The Longman Dictionary says "baker's" and "barber's" could mean their respective establishments in British English. If so, is the following OK?
There is a two-storey barber's across the street.
English Language Learners Stack Exchange is a question and answer site for speakers of other languages learning English. It only takes a minute to sign up.Sign up to join this community
Sample: There is a two-storey barber's across the street.
No, but not due to grammar. Barber shops and bakeries are on the ground or first floor of a building.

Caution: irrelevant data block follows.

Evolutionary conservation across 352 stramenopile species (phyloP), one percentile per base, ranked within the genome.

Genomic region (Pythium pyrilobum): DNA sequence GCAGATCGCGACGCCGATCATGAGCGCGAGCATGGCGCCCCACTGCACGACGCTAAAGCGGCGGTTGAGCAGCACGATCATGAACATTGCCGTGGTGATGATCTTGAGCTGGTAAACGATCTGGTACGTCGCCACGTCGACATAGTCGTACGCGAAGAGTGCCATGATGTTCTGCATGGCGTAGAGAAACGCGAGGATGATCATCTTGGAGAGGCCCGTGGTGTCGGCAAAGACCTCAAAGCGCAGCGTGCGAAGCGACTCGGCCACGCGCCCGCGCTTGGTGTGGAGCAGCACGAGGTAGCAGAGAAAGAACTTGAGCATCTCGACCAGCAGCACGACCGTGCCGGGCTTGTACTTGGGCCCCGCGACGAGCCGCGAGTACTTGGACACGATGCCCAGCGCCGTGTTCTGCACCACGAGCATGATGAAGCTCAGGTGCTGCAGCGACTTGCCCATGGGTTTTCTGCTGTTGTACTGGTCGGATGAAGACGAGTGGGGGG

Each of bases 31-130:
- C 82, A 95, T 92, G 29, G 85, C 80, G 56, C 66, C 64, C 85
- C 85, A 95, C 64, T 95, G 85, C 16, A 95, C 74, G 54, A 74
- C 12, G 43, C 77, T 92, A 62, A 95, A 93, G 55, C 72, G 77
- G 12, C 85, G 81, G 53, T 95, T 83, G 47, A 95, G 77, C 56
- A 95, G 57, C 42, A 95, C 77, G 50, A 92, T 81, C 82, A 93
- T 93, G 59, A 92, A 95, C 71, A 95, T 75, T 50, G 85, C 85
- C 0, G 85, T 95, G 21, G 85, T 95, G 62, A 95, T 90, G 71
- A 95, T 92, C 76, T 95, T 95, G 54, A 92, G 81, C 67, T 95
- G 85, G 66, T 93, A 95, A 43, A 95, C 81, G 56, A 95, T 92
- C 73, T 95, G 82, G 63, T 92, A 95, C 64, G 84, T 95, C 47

They may be located on the ground or first floor of a two-storey building but they do not constitute a two-storey building.
I was at the barber's [shop] across the street this morning.
By the way, there is no difference with AmE in these cases.
We Brits do this with a lot of professions which are also establishments.
Butcher's, baker's, candlestick maker's*, grocer's, doctor's, dentist's, tobacconist's, cobbler's, barber's, hairdresser's… the list goes on.
We would rarely add 'shop' to this. These can easily stand alone.
"I'm going to the doctor's next Tuesday" really describes the visit to the establishment rather than the person, though without further qualification one would expect their purpose would be to see the doctor.
*Just to complete the set with reference to the old nursery rhyme, rub-a-dub-dub ;)